Eight Reasons You Need To Become A Good Fat Burner
Becoming metabolically flexible so that your body is easily able to burn body fat is one of the most important things you can do if you want to maintain a lean body composition. Known as metabolic flexibility, the ability to readily burn body fat has a number benefits that will set you ahead of your sugar burning peers, including better health, improved brain function, and greater productivity.
This article will give you eight reasons to become a good fat burner and explain why it’s the missing link in many fat loss programs.
Reason #1: Easier Time Losing Body Fat
The natural state for humans is to be exceptional fat burners. We evolved to endure long periods without food by being able to sustain energy through the oxidation of body fat stores.
However, when you eat a large portion of your diet from carbohydrates, you burn primarily glucose (or sugar) for energy. By eating carbs every few hours you continuously spike insulin and never allow the body to shift into hardcore fat burning mode.
This state of metabolic inflexibility will make it very hard to lose body fat because as soon as blood sugar drops, you’ll experience food cravings and be compelled to chow down. It will be hard to stick to caloric restrictions, making an energy deficit nearly impossible to achieve.
On the other hand, if you limit carbohydrates in your diet in favor of fat and protein, you can force your body to burn fat for energy. Short periods of fasting, or simply avoiding snacks during the day, can also improve the body’s ability to burn fat. Being metabolically flexible allows you to avoid food cravings and be better able to achieve an energy deficit, making fat loss easier.
Reason #2: Better Sleep
If you have trouble sleeping through the night, it’s possible that an inability to burn body fat is to blame. If you’re metabolically flexible, after dinner, blood sugar and insulin will drop and the hormone leptin will be released, which suppresses appetite and causes the release of thyroid hormone.
Thyroid hormone raises body temperature to keep you warm over night and it shifts the body into fat burning mode. Levels of the hormone melatonin are raised getting you ready to sleep. Once you go to sleep, prolactin and growth hormone are elevated to burn fat for overnight energy. These hormones are also involved in eradicating inflammation and repairing neurons in the brain.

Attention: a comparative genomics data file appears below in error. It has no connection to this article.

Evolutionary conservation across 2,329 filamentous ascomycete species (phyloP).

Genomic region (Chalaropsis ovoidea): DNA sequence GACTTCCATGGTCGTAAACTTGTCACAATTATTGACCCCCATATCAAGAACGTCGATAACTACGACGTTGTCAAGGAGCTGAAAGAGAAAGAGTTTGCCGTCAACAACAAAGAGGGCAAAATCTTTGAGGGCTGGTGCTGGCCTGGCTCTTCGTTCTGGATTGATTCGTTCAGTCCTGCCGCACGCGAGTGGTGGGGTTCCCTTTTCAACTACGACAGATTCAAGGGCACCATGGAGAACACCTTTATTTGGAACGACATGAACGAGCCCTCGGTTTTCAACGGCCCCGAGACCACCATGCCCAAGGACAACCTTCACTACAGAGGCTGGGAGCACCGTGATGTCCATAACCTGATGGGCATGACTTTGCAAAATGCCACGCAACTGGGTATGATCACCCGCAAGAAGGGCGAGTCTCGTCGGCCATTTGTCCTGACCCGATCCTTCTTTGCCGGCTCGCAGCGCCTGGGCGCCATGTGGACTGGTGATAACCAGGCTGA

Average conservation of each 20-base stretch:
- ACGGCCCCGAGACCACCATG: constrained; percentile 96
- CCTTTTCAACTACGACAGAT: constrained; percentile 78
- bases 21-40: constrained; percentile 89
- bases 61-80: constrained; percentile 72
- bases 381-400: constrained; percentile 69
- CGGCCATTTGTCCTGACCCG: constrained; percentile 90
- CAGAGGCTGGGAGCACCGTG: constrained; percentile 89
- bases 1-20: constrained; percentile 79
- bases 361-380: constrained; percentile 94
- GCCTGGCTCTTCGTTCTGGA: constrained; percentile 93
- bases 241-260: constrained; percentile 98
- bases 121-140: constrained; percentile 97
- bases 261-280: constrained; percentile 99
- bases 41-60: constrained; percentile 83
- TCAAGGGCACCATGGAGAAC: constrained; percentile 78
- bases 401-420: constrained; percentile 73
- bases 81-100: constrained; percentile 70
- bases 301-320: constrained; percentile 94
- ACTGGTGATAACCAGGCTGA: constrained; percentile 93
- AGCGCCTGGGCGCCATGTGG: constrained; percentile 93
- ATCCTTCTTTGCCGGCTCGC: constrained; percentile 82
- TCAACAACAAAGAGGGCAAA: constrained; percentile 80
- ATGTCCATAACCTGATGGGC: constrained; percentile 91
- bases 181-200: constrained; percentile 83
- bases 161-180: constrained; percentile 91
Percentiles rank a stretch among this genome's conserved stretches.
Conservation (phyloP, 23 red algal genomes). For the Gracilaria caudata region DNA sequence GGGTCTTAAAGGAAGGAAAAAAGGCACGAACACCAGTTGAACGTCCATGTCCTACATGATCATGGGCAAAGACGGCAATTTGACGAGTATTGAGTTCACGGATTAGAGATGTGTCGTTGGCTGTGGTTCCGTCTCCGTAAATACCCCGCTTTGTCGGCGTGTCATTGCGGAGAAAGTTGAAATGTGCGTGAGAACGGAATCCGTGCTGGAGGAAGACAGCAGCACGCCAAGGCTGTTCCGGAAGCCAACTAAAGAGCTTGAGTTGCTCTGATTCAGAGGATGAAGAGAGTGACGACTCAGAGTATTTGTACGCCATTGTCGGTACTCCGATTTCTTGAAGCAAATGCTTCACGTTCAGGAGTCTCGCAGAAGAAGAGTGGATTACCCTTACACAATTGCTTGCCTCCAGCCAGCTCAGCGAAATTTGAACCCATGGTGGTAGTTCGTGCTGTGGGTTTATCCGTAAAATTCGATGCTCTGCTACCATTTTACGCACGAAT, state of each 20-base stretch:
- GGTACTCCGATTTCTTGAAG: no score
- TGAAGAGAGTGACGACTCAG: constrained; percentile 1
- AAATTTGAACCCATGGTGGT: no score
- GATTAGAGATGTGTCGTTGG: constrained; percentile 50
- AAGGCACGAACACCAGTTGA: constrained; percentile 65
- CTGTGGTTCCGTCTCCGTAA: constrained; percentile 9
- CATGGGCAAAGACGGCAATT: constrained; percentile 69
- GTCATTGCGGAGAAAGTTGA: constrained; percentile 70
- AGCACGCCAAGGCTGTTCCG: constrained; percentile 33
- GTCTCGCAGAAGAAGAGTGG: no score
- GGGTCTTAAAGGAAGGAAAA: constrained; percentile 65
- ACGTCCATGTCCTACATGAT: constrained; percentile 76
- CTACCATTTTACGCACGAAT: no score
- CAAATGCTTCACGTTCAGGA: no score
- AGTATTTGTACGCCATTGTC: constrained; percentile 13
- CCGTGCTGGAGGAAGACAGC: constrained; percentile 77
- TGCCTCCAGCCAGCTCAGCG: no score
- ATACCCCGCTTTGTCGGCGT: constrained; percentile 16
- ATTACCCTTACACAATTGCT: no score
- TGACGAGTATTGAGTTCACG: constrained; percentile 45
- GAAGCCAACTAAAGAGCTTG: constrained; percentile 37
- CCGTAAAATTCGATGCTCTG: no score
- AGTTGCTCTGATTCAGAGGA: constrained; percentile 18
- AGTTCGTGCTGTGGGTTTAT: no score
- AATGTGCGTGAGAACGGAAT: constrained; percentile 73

On the other hand, people with poor metabolic flexibility tend to have trouble sleeping through the night due to low blood sugar and altered circadian rhythms. Low blood sugar will literally wake you up and make you hungry at night. If you follow these hunger pangs with a high-carb snack, the nighttime hormone cascade of leptin, melatonin, thyroid hormone and so on will be disordered.
Reason #3: Better Elimination/Detoxification
The elimination of foreign compounds from the body is essential for health and leanness and being able to metabolize fat efficiently plays a primary role in this process.
There are two kinds of “toxic” compounds that the body needs to eliminate for peak health: fat-soluble and water-soluble. Water-soluble compounds are easily eliminated via the kidneys, but fat-soluble compounds get stored in fat tissue and are harder for the body to eliminate. These include man-made chemicals like pesticides, preservatives, plastics, and other environmental chemicals such as estrogenic compounds.
If your fat burning machinery is not up to par, elimination of these foreign chemicals will be reduced and your “toxic” load will be greater. Over time it can build up and cause cancer, neuropathies, fatigue and other health problems that are all way more trouble than they’re worth.
Reason #4: Slower Aging & Longer Life
The process by which the body burns fat for energy is a “cleaner” process than carbohydrates, generating fewer free radicals that bounce around and cause oxidative stress and aging.
You may recall from elementary biology that mitochondria in the cell turn energy from glucose into ATP to provide energy for cells to fuel activity. The byproduct of this process is free radicals, which can damage genes, DNA, and cellular health. When the body burns fatty acids instead of glucose, fewer free radicals are generated and oxidative stress that causes inflammation is reduced, having an anti-aging effect.
Reason #5: Improved Cognition
Fat burning has a neuroprotective effect on the brain that can improve cognition and brain function.
You’ve probably heard that “the brain requires at least 130 grams of carbs a day” and that’s why low-carb diets don’t work. This statement is only valid when you’re living on carbs and have poor metabolic flexibility.
When you restrict carb intake, liver glycogen (carbs stored in the liver) provides glucose for the brain. But, liver glycogen stores are small and once it’s depleted ketone bodies kick in. The liver produces ketones when the body starts burning fat and they can be used as fuel for the brain. One of the scientists who developed the ketogenic diet program at Johns Hopkins wrote that “ketones are a more efficient energy source for the brain” than carbohydrates.